The Good Don’t Live Long Enough

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The good don't live long enough

A while back, I wrote the first article about losing talented musicians too soon. In the second of that series, I need to clarify that soon is a relative term. When it comes to the music that moves me — and so many others — life itself is too short. It’s not always a matter of the good die young, but rather, the good don’t live long enough.

Bad Things Do Come in Three’s

In the past week, the music world lost three talented and popular artists. All three were singers and songwriters. The first of these three was Daniel Johnston, a singer and songwriter for a variety of bands. He was 54 and suffered from kidney issues shortly before his death. The second was Eddie Money, best known for his hit, Two Tickets to Paradise.

Most recently, news broke about the former lead singer of the Cars, Ric Ocasek, being found deceased in his New York residence. Though both Money and Ocasek were 70 and 75, respectively, it still feels like their allotted time was too short by several measures. No matter their ages, the good don’t live long enough by far.

Talented Artists Struggle with Life

There are no unnatural causes believed to be involved in these three losses. That doesn’t mean these musicians were immune to the struggles that seem to accompany artistic talent. It was well-known that Johnston struggled with mental health issues. In spite of that, his music was poignant and filled with the struggles many of us share.  Though he was not a commercially successful artist on his own, his songs were covered by bands that did achieve cult status with their fans.

Many musicians and other artists openly discuss their struggles with mental health and self-destructive behaviors. Countless artists have died through drug use and alcoholism. Regardless, their pain is often transformed into beautiful music and imagery. For me, The Cars provided a backdrop to my own struggles in both middle and high school.

Music Matters, no matter who you are

I have heard many people say that they don’t care about the personal lives of musicians. In fact, many claim that the death of a rock star doesn’t affect them at all. Everyone is entitled to their personal views and feelings. But for me, music is the only way I can get through a single day. I am sure that i am not alone. There are countless people who find themselves tapping along with a favorite song or humming lyrics in the shower.

No matter who we are, music touches us in a million ways, every day. From commercial jingles to mood music behind television shows and movies, music is everywhere. Children learn there ABC’s through song and many students have put rhythm to important study notes. Music moves us and touches us in ways we don’t even see or understand.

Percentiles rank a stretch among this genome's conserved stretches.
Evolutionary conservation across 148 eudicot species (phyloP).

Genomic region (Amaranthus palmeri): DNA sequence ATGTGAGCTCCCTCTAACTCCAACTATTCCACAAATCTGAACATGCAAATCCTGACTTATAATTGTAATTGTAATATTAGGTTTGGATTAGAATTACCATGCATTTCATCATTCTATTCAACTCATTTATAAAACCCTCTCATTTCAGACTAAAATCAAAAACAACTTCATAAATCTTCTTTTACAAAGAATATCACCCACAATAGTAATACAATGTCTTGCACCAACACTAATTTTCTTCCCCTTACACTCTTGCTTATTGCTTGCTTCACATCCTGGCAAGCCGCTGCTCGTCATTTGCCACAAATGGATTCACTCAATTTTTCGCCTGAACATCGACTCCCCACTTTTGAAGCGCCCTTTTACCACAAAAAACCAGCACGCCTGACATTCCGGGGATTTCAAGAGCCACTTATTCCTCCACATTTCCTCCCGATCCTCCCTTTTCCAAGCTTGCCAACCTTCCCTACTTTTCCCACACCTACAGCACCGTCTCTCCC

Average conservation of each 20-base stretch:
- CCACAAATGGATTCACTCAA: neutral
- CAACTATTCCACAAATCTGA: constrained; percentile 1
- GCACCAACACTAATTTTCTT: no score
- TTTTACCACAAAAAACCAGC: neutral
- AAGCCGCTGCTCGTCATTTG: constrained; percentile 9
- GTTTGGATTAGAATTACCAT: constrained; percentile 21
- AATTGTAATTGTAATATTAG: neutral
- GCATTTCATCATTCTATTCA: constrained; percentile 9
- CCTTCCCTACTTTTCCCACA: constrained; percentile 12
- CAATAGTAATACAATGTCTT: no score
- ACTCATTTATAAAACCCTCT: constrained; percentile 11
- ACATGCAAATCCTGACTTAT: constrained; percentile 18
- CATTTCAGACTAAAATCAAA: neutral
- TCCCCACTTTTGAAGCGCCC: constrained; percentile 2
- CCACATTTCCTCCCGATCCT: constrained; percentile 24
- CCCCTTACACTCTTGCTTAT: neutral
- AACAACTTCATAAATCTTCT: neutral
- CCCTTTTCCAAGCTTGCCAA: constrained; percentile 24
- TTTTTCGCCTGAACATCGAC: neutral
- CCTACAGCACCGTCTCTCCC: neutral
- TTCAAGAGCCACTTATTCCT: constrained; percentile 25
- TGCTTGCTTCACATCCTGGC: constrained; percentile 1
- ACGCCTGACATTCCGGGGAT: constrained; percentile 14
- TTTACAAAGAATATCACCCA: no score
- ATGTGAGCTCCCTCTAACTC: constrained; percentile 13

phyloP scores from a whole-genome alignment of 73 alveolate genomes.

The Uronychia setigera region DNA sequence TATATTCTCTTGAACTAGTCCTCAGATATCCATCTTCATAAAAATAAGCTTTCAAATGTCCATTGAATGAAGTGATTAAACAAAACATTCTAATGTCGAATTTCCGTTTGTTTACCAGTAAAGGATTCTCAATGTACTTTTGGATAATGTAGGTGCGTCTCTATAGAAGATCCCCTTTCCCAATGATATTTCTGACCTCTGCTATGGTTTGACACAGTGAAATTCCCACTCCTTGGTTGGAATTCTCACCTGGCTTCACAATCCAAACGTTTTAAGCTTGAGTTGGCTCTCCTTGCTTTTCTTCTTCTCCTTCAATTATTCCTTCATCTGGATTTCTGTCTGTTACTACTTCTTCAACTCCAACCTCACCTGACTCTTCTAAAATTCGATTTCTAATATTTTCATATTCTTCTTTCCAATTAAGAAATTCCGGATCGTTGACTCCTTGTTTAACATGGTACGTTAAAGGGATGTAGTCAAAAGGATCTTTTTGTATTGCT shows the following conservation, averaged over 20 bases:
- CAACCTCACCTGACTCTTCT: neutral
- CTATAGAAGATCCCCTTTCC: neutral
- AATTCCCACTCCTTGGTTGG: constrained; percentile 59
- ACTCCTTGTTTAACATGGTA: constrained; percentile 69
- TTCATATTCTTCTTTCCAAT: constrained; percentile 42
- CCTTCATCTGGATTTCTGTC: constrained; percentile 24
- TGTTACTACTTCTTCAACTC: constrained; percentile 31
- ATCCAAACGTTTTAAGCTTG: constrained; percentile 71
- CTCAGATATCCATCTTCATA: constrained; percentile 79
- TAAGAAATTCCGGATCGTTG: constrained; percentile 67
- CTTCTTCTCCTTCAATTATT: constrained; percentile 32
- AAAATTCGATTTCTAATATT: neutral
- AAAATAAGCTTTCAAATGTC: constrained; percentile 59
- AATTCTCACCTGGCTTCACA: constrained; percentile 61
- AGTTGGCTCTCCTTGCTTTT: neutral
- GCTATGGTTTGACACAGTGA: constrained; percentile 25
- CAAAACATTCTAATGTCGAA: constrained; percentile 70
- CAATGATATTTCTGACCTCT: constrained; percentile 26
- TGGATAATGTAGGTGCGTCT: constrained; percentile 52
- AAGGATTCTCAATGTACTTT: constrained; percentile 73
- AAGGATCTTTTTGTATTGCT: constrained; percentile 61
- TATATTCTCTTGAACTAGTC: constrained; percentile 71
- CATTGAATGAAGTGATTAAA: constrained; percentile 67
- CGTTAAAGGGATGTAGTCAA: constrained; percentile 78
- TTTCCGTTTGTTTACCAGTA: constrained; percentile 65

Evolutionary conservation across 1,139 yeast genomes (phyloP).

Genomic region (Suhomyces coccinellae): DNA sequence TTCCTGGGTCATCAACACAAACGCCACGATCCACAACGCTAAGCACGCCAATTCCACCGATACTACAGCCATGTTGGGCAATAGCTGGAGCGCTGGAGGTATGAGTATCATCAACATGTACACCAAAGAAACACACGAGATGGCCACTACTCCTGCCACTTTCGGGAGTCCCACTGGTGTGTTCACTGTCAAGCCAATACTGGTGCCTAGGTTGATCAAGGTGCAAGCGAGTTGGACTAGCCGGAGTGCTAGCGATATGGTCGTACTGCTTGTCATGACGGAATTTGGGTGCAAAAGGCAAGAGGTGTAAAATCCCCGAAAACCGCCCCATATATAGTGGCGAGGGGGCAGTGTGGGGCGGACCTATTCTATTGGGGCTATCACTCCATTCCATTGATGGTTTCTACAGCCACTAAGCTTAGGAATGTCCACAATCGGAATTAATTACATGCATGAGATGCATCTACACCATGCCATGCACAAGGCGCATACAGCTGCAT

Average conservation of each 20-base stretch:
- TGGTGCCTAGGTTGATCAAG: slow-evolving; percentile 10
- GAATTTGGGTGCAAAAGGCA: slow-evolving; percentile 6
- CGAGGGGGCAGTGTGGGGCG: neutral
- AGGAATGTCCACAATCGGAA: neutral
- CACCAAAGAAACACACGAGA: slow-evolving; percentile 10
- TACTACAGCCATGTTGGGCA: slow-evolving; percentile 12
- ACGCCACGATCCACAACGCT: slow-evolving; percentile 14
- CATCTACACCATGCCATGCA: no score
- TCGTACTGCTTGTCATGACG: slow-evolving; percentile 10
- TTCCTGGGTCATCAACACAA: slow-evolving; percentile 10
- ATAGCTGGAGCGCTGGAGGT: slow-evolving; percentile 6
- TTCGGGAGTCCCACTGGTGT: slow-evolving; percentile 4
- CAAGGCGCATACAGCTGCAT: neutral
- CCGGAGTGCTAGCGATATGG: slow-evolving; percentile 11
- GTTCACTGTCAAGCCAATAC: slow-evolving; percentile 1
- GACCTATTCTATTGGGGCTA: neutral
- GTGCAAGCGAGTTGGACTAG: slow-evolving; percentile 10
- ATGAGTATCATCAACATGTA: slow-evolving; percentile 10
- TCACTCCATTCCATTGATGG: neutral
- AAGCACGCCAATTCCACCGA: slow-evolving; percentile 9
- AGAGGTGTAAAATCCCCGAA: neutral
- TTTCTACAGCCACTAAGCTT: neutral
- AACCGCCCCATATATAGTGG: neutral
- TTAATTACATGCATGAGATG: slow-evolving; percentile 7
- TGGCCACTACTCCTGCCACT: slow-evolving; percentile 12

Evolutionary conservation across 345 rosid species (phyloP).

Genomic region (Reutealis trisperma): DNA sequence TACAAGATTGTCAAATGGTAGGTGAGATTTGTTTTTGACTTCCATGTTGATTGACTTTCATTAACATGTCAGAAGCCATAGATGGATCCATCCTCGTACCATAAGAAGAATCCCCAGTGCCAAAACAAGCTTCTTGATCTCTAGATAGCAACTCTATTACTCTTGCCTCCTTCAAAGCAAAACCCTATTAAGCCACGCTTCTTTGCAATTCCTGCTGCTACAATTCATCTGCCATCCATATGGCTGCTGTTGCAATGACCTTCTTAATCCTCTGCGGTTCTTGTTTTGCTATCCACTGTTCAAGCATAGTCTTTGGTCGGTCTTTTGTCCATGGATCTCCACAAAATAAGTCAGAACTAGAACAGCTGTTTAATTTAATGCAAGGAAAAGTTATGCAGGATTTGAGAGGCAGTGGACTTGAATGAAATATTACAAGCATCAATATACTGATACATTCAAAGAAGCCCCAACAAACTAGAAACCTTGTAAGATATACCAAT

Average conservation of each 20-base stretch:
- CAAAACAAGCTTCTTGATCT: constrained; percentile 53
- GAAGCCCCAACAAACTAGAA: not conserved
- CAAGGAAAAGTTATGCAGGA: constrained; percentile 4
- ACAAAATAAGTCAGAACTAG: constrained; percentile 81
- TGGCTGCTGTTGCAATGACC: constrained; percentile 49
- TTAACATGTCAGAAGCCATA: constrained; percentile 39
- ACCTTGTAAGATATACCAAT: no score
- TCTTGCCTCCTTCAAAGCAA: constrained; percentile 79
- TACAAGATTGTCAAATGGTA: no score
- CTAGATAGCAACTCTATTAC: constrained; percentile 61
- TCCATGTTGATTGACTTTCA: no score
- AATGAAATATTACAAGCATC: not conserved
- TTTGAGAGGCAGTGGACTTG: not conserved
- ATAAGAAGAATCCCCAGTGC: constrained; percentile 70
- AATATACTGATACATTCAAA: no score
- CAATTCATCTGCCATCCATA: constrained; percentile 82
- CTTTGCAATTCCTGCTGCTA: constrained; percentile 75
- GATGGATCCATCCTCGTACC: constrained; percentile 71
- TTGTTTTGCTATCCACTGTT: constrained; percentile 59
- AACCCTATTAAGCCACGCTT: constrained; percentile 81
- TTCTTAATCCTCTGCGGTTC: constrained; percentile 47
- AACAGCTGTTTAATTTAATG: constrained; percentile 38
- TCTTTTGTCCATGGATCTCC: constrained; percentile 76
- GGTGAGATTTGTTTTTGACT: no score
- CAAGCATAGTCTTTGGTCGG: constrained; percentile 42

For that reason, the lives of those behind the music, do matter. Someone wrote the theme behind Star Wars and Cheers. These individuals are able to tap into the hidden parts of themselves, wrestle with the pain of life, and wrap it in music that gives voice to the silent. Even if they live a full lifetime, the good don’t live long enough.

With death comes appreciation

Sadly, the old saying, “you don’t know what you’ve got ’til it’s gone” holds especially true with musicians. We often just take it for granted that a favorite artist will always be there. Those that we cherish have the ability to transport us back to the time we first heard a certain song. How many memories are bound up in the notes of a a piano or guitar solo? How many singers have lamented lost love while we nurse a broken heart?

Certain artists were simply born to share their gifts and talents with the world. How many of us had to smile when we hear a familiar song? Some songwriters have an indescribable knack for putting into words thoughts that are too hard to express by ourselves. Others are gifted in making life seem somehow sillier or less stressful.

For me, The Cars could take some of the most mundane moments in life and bring a smile to my heart. “Uh oh, It’s Magic” and “You Might Think” never fail to lift my spirits. Ric Ocasek said that he was a nerdy and awkward looking man. However, he had such a beautiful and unique vision of the world. His quirkiness helped many kids in the 70’s and 80’s learn to appreciate their own unique giftedness.

From housewives to CEOs, music is life

No matter our own personal calling in life, it is likely music touches us in ways we don’t see. A housewife may find the daily tasks of caring for children goes smoother with tunes in the background. A CEO may find relaxation at the end of a day by unwinding with a favorite concerto or metal concert. It doesn’t matter what we do, it only matters how we do it. Music helps in more ways than one.

Most people are shocked when they find out I have a tattoo of my favorite band on my leg. After all, middle-aged moms of many have to present a certain image, right? What’s more surprising is that I have a deep love of melodic death metal music. It is funny to see people react in different ways when I finally share a song with them. The point is, we simply can’t judge how music speaks to an individual.

I will be forever in debt to the gift of music for saving my life, many times over. For that reason, I care deeply about the musicians behind the music I cherish. Regardless of the genre, musicians add a vital beauty to life. I would never wish to live in a world devoid of this art form. So matter the age when one of these artists leave us, to me, the good don’t live long enough.

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